If you need further advice about your event, you can contact the Safety Advisory Group (SAG) or email 


Certain types of activities will require different types of permission or licence. Examples include selling alcohol, running certain types of raffle, arranging the performance of live music or closing a road. This may be subject to a fee. Some common examples are given below.


We have listed the land that the council owns that could be a possible location for an event.

  • March - Market Place, City Road Car Park and Lorry Park, West End Park, George Campbell Leisure Centre and Library Car Park, Area of grassed open space in front of the Library, Brewin Chase.
  • Wisbech - Wisbech Park, Somers Road Car Park, Church Terrace Car Park, Chapel Lane Car Park.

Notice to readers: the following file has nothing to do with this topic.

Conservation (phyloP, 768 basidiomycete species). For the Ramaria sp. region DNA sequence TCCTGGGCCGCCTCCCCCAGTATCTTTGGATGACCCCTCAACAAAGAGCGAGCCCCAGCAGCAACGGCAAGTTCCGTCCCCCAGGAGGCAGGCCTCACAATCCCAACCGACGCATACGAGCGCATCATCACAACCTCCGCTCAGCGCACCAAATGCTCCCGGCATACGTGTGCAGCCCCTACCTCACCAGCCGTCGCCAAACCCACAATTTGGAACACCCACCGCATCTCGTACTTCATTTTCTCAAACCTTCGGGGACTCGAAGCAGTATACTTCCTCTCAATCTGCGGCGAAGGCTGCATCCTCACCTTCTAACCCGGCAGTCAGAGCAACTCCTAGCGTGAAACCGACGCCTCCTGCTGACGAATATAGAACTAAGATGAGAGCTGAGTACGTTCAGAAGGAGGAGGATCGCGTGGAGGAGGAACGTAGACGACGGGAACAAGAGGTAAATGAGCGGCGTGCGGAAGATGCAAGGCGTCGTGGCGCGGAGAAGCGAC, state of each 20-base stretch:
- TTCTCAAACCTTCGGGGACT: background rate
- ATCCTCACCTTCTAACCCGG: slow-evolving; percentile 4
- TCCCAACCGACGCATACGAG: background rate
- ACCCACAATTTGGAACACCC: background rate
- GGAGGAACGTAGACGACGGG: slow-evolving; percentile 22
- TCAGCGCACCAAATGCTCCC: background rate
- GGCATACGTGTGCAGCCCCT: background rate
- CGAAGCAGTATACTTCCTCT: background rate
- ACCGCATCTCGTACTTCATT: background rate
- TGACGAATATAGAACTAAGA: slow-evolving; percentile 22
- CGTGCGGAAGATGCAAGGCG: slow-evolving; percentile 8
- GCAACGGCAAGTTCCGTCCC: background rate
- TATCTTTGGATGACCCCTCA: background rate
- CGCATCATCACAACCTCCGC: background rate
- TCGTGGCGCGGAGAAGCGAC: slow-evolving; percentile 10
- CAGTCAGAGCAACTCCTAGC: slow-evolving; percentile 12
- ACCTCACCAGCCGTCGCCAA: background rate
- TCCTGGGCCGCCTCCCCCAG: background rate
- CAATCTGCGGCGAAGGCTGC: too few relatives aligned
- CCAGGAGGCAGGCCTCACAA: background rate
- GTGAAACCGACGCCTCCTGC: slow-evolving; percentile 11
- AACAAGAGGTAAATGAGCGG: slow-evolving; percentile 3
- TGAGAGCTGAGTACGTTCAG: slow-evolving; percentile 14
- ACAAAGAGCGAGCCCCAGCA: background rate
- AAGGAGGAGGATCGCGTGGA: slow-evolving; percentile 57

• Whittlesey - Manor Leisure Centre Playing Fields, Grosvenor Road Car Park, Station Road Car Park. 
  • Chatteris - Wenny Road Playing Field, Furrowfield Road Car Park, Furrowfield Road open space.

If you're unsure about who owns the land you intend to use, you can do a 'Title Register' search on the Land Registry website for a small fee. 


Common types of licences needed include:

  • Licences for regulated entertainment
  • Temporary Event Notices (TEN)
  • Raffles and Small Lottery Society Licences
  • Street Collections

Find out more about how to apply for Licences issued by the Council.

If a licence is required before an event, please email 

There are other licences and permits that you may need to get that are not issued by Fenland District Council.

You may need to apply for a PRS and/or a PPL licence if you are planning live or recorded music at your event. Further guidance is available at  

Road closures

If your event requires a road closure or may disrupt the public highway, you need to get the relevant permission from Cambridgeshire County Council.


Proper insurance is the best way to feel confident you are covered for all eventualities. Public Liability Insurance is a requirement for anyone running an event. If you intend to apply to use someone else's land they will most likely want to see your insurance cover.